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Developing Balance: Using Your Horse’s Feedback
By Faith Meredith
Director of Riding, Meredith Manor International Equestrian Centre

WAVERLY, WV--In order to work together harmoniously, both horse and rider need good balance. Riders who do not have a good sense of balance cannot follow a horse’s motion. Unbalanced riders tend to stay on a horse by gripping with their calves, gripping with their thighs, or hanging on the reins. Without good balance of their own, they interfere with the horse’s balance and, as a result, with its motion. Their ability to turn in a good, much less top, performance is severely compromised.

A rider mounted on a goldie oldie school horse or show ring packer can get away with riding off balance. That is why these horses are so prized by instructors. They are tolerant and patient by temperament and athletic enough to compensate for the rider’s faults. Their forgiving nature makes them wonderful as beginner’s mounts or for riders with confidence problems that make it hard for them to relax.

The green baby horse is another story. Even if he has incredibly good natural balance to begin with, any young horse just starting under saddle is going to have a lot of balance issues. He has to learn how to move all over again while carrying weight on his back. Depending on his training background up to that point and his temperament, the young horse may be apprehensive or confused. If his rider is confident, relaxed and has good balance, the horse’s first experiences will be positive. If the rider is unbalanced in any way, however, the young horse may become nervous or frightened. That’s just one of the many reasons why green horses and green riders are not a good match.

The trained older horse that is out of shape or the horse whose muscles are unevenly developed for whatever reason can also have balance issues until their fitness and muscling improves. Under an unbalanced rider, these horses may trip or stumble or develop more sore muscles than necessary as their conditioning program begins.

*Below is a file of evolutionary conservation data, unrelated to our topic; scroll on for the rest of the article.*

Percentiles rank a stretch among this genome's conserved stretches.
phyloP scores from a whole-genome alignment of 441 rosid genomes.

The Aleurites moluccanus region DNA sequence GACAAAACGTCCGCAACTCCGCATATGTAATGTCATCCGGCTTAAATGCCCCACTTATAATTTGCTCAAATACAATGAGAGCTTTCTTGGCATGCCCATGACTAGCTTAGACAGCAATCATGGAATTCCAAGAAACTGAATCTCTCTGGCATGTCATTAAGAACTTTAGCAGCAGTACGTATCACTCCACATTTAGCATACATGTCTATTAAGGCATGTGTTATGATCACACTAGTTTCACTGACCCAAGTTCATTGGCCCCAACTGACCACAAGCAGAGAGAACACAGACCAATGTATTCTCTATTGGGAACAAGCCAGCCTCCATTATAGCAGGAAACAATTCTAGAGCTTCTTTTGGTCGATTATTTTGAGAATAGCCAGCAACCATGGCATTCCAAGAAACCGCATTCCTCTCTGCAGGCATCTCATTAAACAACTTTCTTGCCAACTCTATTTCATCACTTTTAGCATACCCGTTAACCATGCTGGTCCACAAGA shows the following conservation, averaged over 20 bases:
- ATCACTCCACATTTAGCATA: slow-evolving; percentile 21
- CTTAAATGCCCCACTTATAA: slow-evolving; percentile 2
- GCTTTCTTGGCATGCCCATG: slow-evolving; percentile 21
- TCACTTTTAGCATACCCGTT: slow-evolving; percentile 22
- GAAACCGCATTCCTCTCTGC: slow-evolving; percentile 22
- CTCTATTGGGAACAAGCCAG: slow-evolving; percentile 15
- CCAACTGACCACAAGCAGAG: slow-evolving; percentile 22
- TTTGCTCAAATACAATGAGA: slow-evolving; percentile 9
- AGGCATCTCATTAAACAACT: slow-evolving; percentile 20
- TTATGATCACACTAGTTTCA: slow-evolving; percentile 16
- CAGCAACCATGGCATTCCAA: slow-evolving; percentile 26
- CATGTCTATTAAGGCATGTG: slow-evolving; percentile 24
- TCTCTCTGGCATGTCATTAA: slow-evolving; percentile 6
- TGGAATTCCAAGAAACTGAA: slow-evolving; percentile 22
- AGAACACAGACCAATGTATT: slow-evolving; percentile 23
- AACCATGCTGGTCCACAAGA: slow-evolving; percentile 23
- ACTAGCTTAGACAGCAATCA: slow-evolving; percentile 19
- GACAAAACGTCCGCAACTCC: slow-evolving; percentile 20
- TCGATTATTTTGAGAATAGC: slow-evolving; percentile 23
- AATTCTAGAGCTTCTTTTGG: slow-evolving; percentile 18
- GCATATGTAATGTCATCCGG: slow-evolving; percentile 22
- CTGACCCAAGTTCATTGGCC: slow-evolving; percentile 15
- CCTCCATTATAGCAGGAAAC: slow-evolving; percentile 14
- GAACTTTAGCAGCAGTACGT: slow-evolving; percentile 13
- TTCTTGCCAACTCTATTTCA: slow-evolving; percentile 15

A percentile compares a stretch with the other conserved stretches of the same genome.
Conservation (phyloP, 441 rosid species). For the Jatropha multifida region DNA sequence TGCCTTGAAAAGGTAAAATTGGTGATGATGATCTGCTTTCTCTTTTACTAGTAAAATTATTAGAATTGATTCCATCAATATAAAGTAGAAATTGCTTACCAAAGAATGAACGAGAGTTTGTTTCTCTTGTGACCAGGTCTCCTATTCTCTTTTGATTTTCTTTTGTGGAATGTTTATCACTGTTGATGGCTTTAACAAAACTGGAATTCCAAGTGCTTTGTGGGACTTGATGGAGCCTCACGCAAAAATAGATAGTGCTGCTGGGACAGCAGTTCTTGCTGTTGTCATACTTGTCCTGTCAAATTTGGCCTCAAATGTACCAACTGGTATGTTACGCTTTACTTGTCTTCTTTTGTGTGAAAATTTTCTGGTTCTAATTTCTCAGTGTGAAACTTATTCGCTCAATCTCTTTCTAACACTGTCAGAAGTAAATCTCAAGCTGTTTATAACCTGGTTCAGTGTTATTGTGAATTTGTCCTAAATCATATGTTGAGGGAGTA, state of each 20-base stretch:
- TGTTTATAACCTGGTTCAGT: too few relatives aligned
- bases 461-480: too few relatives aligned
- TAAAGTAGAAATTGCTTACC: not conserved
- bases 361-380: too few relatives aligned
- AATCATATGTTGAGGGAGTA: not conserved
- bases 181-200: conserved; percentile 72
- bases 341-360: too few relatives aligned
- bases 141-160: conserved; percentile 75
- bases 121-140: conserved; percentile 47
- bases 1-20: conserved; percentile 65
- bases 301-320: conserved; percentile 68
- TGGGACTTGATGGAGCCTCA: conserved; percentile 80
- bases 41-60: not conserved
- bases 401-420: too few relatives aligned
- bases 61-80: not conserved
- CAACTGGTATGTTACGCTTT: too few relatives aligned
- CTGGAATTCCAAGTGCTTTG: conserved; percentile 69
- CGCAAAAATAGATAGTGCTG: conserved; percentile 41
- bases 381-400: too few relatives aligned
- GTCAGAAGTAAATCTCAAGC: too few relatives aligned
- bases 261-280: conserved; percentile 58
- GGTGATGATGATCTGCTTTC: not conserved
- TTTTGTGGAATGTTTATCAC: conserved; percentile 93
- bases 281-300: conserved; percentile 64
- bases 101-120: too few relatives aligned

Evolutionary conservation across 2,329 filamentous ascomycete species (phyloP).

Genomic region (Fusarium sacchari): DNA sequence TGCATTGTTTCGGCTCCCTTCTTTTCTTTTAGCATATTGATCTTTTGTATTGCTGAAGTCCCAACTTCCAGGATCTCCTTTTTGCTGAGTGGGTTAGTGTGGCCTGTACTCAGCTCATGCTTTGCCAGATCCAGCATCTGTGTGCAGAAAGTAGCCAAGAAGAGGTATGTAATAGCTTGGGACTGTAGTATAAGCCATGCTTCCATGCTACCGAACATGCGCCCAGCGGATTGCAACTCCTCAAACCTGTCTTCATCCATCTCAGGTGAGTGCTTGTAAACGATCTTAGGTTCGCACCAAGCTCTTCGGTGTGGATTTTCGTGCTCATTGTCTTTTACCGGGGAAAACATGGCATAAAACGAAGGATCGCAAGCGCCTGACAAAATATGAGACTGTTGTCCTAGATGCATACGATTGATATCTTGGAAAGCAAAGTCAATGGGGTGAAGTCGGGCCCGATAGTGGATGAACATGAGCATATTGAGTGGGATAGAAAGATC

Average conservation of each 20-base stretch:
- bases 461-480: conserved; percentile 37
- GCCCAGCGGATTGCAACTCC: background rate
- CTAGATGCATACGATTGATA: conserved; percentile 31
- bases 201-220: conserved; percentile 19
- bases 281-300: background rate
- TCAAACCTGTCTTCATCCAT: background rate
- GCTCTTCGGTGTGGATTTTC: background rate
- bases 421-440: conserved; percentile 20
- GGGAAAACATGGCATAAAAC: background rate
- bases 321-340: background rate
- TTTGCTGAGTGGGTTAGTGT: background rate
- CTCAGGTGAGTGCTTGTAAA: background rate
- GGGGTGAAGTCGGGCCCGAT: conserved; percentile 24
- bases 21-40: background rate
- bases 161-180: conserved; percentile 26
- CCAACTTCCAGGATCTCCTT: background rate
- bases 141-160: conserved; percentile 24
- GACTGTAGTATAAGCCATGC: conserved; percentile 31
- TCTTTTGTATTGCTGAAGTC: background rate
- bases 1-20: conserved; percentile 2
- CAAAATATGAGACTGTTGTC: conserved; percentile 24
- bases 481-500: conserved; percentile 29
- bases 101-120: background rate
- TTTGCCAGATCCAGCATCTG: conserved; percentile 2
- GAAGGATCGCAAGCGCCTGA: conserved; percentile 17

Understanding how the rider’s balance can affect the horse’s movement can give riders and their instructors important feedback. An off-balance rider typically:

* Falls behind the motion of the horse,
* Leans too far forward,
* Leans off to one side, or
* Shifts weight onto the wrong seat bone.

When a rider gets badly out of balance, the horse gets uncomfortable. Depending on its age, experience, and temperament, the horse will typically try to escape this feeling of discomfort in one of several ways:

* Speeding up, shooting forward or even running away;
* Slowing down or even stopping;
* Turning or drifting when the rider intended to go straight;
* Turning more or less than the rider intended; or
* Turning in a different direction than the rider intended.

For example, if a horse is excitable and nervous, its “flight” instincts are probably a lot stronger than its “fight” instincts. If its rider’s weight gets too far back, not only is the horse uncomfortable but the rider has figuratively opened the front door and invited him to take off through it. These horses seem to be saying, “Being out of balance is scary. I’m out of here.”

Similarly, the rider who loses balance and falls forward closes that front door. The horse’s inclination to go forward is frustrated. If the horse feels blocked altogether he is likely to stop. These horses almost seem to be saying, “Get your act together if you expect me to carry you around.”

When a rider gets out of balance and shifts his or her weight on to the wrong seat bone, there are usually other things going on that affect balance, too. The rider may also be collapsing her ribs toward her hip. Or he may have let his shoulder move forward, effectively blocking any turn in that direction.

In all of these cases, the horse’s reaction is a clue to the rider’s balance issue. If your horse presents you with any of these reactions, pay closer attention to your own balance and body position before blaming the horse.

When riders first mount, they need to take a moment to position themselves correctly in the center of saddle before moving off. The upper body should be tall but not stiff. Be careful not to hollow the lower back. The rider should feel an equal amount of weight on both seat bones. The joints should all be loose and elastic. This allows the leg to drop and the hip joint to open up. From the side, there should be a plumb line from the rider’s ear through the elbow and hip to the ankle.

Everyone starts off with balance issues and they come up again and again as a rider advances. Use balance exercises both on and off the horse to help you progress and just keep riding.


horse © 2004 Riding Masters Ltd.
Faith Meredith coaches riders in dressage, reining, and eventing and has successfully trained and competed horses through FEI levels of dressage. She is the Director of Meredith Manor International Equestrian Centre (Route 1, Box 66, Waverly, WV 26184; 1-304-679-3128;, an ACCET accredited equestrian educational institution.

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